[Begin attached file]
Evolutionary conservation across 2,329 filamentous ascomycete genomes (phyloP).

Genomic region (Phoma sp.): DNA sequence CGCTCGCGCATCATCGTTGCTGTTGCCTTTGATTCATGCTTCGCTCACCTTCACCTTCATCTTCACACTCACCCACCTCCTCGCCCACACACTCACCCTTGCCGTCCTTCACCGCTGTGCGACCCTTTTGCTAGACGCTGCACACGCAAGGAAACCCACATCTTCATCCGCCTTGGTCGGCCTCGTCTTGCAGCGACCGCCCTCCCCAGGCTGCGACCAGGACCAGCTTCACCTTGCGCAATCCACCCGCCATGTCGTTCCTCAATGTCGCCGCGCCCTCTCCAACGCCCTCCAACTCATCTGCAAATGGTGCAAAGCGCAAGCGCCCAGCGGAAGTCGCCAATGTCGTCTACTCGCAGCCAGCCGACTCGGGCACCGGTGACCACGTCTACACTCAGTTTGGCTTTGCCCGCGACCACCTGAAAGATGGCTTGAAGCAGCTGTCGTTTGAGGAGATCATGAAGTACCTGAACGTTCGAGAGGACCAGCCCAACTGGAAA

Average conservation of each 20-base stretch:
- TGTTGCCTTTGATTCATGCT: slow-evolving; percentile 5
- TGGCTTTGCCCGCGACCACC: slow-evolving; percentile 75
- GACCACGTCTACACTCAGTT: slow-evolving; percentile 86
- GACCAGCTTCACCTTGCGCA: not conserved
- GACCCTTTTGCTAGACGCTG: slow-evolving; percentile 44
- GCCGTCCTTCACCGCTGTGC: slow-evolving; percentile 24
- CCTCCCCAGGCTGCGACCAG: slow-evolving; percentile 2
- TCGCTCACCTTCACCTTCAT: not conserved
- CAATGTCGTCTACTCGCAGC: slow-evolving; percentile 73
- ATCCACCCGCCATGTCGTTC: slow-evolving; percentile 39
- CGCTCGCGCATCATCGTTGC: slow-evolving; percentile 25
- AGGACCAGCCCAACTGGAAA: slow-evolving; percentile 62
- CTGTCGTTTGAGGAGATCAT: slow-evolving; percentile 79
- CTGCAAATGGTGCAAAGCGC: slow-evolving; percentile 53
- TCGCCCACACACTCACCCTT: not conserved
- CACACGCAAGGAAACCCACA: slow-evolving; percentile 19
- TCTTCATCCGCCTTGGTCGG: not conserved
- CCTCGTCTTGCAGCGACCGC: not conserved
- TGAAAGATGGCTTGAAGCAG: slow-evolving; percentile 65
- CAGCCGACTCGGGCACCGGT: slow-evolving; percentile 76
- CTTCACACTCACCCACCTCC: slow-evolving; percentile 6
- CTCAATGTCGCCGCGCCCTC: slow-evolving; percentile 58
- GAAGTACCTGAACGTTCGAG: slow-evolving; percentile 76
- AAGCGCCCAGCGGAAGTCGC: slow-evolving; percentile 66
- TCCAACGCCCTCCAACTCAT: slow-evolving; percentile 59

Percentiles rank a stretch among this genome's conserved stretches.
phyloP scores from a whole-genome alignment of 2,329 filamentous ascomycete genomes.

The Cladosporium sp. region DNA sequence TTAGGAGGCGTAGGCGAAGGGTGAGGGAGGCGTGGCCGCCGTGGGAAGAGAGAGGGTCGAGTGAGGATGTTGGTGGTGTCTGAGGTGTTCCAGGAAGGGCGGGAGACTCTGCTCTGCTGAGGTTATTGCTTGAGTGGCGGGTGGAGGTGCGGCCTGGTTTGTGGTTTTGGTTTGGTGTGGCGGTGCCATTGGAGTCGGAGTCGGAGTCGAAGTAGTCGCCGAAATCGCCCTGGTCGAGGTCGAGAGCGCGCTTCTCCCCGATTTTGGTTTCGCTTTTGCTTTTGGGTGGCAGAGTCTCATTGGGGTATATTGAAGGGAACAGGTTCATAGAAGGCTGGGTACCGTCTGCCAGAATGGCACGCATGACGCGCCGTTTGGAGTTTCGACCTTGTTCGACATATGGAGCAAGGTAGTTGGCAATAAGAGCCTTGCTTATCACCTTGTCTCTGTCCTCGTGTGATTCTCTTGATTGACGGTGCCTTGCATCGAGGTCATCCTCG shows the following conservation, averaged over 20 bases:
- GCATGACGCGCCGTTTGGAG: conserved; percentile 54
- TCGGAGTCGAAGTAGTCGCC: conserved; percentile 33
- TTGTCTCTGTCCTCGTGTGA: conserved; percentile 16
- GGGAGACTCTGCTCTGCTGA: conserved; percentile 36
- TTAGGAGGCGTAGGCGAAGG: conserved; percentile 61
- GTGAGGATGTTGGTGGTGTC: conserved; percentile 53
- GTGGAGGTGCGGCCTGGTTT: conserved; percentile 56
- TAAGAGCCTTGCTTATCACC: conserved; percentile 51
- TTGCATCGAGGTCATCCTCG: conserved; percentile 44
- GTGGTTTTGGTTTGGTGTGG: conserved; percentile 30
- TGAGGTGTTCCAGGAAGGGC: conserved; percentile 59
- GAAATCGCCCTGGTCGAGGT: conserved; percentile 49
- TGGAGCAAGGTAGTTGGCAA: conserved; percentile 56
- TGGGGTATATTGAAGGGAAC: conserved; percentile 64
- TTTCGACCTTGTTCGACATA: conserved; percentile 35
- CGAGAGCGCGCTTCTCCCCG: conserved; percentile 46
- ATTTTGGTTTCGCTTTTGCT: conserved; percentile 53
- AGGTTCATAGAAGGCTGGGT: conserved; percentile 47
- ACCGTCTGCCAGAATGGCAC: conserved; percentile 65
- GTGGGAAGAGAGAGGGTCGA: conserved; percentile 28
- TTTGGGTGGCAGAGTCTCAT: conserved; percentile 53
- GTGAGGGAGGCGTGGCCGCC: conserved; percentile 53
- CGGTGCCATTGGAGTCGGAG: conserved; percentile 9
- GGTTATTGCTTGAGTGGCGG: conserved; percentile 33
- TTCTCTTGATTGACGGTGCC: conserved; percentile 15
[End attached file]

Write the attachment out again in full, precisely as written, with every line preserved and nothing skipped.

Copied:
Evolutionary conservation across 2,329 filamentous ascomycete genomes (phyloP).

Genomic region (Phoma sp.): DNA sequence CGCTCGCGCATCATCGTTGCTGTTGCCTTTGATTCATGCTTCGCTCACCTTCACCTTCATCTTCACACTCACCCACCTCCTCGCCCACACACTCACCCTTGCCGTCCTTCACCGCTGTGCGACCCTTTTGCTAGACGCTGCACACGCAAGGAAACCCACATCTTCATCCGCCTTGGTCGGCCTCGTCTTGCAGCGACCGCCCTCCCCAGGCTGCGACCAGGACCAGCTTCACCTTGCGCAATCCACCCGCCATGTCGTTCCTCAATGTCGCCGCGCCCTCTCCAACGCCCTCCAACTCATCTGCAAATGGTGCAAAGCGCAAGCGCCCAGCGGAAGTCGCCAATGTCGTCTACTCGCAGCCAGCCGACTCGGGCACCGGTGACCACGTCTACACTCAGTTTGGCTTTGCCCGCGACCACCTGAAAGATGGCTTGAAGCAGCTGTCGTTTGAGGAGATCATGAAGTACCTGAACGTTCGAGAGGACCAGCCCAACTGGAAA

Average conservation of each 20-base stretch:
- TGTTGCCTTTGATTCATGCT: slow-evolving; percentile 5
- TGGCTTTGCCCGCGACCACC: slow-evolving; percentile 75
- GACCACGTCTACACTCAGTT: slow-evolving; percentile 86
- GACCAGCTTCACCTTGCGCA: not conserved
- GACCCTTTTGCTAGACGCTG: slow-evolving; percentile 44
- GCCGTCCTTCACCGCTGTGC: slow-evolving; percentile 24
- CCTCCCCAGGCTGCGACCAG: slow-evolving; percentile 2
- TCGCTCACCTTCACCTTCAT: not conserved
- CAATGTCGTCTACTCGCAGC: slow-evolving; percentile 73
- ATCCACCCGCCATGTCGTTC: slow-evolving; percentile 39
- CGCTCGCGCATCATCGTTGC: slow-evolving; percentile 25
- AGGACCAGCCCAACTGGAAA: slow-evolving; percentile 62
- CTGTCGTTTGAGGAGATCAT: slow-evolving; percentile 79
- CTGCAAATGGTGCAAAGCGC: slow-evolving; percentile 53
- TCGCCCACACACTCACCCTT: not conserved
- CACACGCAAGGAAACCCACA: slow-evolving; percentile 19
- TCTTCATCCGCCTTGGTCGG: not conserved
- CCTCGTCTTGCAGCGACCGC: not conserved
- TGAAAGATGGCTTGAAGCAG: slow-evolving; percentile 65
- CAGCCGACTCGGGCACCGGT: slow-evolving; percentile 76
- CTTCACACTCACCCACCTCC: slow-evolving; percentile 6
- CTCAATGTCGCCGCGCCCTC: slow-evolving; percentile 58
- GAAGTACCTGAACGTTCGAG: slow-evolving; percentile 76
- AAGCGCCCAGCGGAAGTCGC: slow-evolving; percentile 66
- TCCAACGCCCTCCAACTCAT: slow-evolving; percentile 59

Percentiles rank a stretch among this genome's conserved stretches.
phyloP scores from a whole-genome alignment of 2,329 filamentous ascomycete genomes.

The Cladosporium sp. region DNA sequence TTAGGAGGCGTAGGCGAAGGGTGAGGGAGGCGTGGCCGCCGTGGGAAGAGAGAGGGTCGAGTGAGGATGTTGGTGGTGTCTGAGGTGTTCCAGGAAGGGCGGGAGACTCTGCTCTGCTGAGGTTATTGCTTGAGTGGCGGGTGGAGGTGCGGCCTGGTTTGTGGTTTTGGTTTGGTGTGGCGGTGCCATTGGAGTCGGAGTCGGAGTCGAAGTAGTCGCCGAAATCGCCCTGGTCGAGGTCGAGAGCGCGCTTCTCCCCGATTTTGGTTTCGCTTTTGCTTTTGGGTGGCAGAGTCTCATTGGGGTATATTGAAGGGAACAGGTTCATAGAAGGCTGGGTACCGTCTGCCAGAATGGCACGCATGACGCGCCGTTTGGAGTTTCGACCTTGTTCGACATATGGAGCAAGGTAGTTGGCAATAAGAGCCTTGCTTATCACCTTGTCTCTGTCCTCGTGTGATTCTCTTGATTGACGGTGCCTTGCATCGAGGTCATCCTCG shows the following conservation, averaged over 20 bases:
- GCATGACGCGCCGTTTGGAG: conserved; percentile 54
- TCGGAGTCGAAGTAGTCGCC: conserved; percentile 33
- TTGTCTCTGTCCTCGTGTGA: conserved; percentile 16
- GGGAGACTCTGCTCTGCTGA: conserved; percentile 36
- TTAGGAGGCGTAGGCGAAGG: conserved; percentile 61
- GTGAGGATGTTGGTGGTGTC: conserved; percentile 53
- GTGGAGGTGCGGCCTGGTTT: conserved; percentile 56
- TAAGAGCCTTGCTTATCACC: conserved; percentile 51
- TTGCATCGAGGTCATCCTCG: conserved; percentile 44
- GTGGTTTTGGTTTGGTGTGG: conserved; percentile 30
- TGAGGTGTTCCAGGAAGGGC: conserved; percentile 59
- GAAATCGCCCTGGTCGAGGT: conserved; percentile 49
- TGGAGCAAGGTAGTTGGCAA: conserved; percentile 56
- TGGGGTATATTGAAGGGAAC: conserved; percentile 64
- TTTCGACCTTGTTCGACATA: conserved; percentile 35
- CGAGAGCGCGCTTCTCCCCG: conserved; percentile 46
- ATTTTGGTTTCGCTTTTGCT: conserved; percentile 53
- AGGTTCATAGAAGGCTGGGT: conserved; percentile 47
- ACCGTCTGCCAGAATGGCAC: conserved; percentile 65
- GTGGGAAGAGAGAGGGTCGA: conserved; percentile 28
- TTTGGGTGGCAGAGTCTCAT: conserved; percentile 53
- GTGAGGGAGGCGTGGCCGCC: conserved; percentile 53
- CGGTGCCATTGGAGTCGGAG: conserved; percentile 9
- GGTTATTGCTTGAGTGGCGG: conserved; percentile 33
- TTCTCTTGATTGACGGTGCC: conserved; percentile 15